Altered glucocorticoid metabolism in girls with central obesity
Dysregulation of glucocorticoid metabolism is known to be a causative factor of obesity. However, only a few studies have evaluated the enzymatic activities involved in glucocorticoid metabolism in the pediatric population.
To examine whether circulating glucocorticoid metabolites and their ratios reflecting the activities of metabolic enzyme are associated with obesity and body composition in girls.
A total of 227 girls aged 7？13 years (131 control, 45 overweight, 51 obese) were enrolled in this study. Serum concentrations of glucocorticoids (11-deoxycortisol, cortisol, tetrahydrocortisol [THF], allo-THF, allo-dihydrocortisol [allo-DHF], and cortisone) were evaluated by gas chromatography-mass spectrometry. Enzyme activities corresponding to the ratios of cortisol and cortisone to their respective precursors and metabolites were also assessed.
Serum levels of allo-THF were significantly higher in obese girls compared with those in overweight and control girls (P = 0.018); however, concentrations of other cortisol metabolites were not significantly different between the groups studied. According to the severity of obesity, increasing trends in the metabolic ratios reflecting the activity of 11β-hydroxysteroid dehydrogenase type 1 (11β-HSD1) [(cortisol + allo-DHF + allo-THF + THF)/cortisone], relative 5α/5β-reductase [allo-THF/THF] activity, and 3α-HSD [allo-THF/allo-DHF] activity, were noted (P-for-trend <0.05). Body fat percentage and waist-to-height ratio positively correlated with the activities of 11β-HSD1 and 3α-HSD (P < 0.05). Following covariate control, girls with central obesity demonstrated significantly higher metabolic ratios reflecting 11β-HSD1, relative 5α/5β-reductase, and 3α-HSD activities (P < 0.05).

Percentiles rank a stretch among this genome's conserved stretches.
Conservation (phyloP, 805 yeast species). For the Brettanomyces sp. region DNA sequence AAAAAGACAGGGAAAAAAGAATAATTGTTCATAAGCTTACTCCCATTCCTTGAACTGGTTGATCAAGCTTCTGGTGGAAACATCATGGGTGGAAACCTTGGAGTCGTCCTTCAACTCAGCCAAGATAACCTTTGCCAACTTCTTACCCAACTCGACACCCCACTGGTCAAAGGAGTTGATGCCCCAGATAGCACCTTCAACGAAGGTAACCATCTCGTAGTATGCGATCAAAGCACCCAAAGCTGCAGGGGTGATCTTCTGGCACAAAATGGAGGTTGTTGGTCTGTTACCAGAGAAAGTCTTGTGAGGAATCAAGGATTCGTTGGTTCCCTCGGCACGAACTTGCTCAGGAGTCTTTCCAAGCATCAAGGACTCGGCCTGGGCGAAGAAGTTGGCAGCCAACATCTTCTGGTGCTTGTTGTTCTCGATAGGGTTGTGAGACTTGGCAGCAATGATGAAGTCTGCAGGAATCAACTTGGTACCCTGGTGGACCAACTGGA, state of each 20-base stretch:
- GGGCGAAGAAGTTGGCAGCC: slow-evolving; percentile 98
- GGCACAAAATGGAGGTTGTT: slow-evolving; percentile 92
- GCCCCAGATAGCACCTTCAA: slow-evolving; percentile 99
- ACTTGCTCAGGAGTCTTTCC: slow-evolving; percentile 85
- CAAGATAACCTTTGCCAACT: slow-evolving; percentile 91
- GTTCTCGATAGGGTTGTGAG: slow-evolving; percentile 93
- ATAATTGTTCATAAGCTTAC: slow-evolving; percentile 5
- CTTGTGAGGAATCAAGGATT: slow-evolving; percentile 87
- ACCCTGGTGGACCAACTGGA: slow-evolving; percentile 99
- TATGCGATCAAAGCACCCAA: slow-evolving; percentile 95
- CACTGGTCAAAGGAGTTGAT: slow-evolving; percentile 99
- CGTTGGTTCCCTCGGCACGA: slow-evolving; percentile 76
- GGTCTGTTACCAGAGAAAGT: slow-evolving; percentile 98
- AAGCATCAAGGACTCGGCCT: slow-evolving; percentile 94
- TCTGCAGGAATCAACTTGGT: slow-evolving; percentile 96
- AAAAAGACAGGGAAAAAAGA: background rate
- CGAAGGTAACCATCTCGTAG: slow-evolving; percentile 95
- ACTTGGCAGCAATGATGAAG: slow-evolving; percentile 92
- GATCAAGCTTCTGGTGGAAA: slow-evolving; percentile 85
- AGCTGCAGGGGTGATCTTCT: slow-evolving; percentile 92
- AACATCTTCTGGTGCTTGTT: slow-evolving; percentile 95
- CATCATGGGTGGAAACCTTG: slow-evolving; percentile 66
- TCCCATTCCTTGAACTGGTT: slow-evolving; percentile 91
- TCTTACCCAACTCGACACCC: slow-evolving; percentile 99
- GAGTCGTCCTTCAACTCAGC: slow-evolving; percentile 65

We found an altered glucocorticoid metabolism suggesting increased production of cortisol by 11β-HSD1 and increased metabolic clearance of c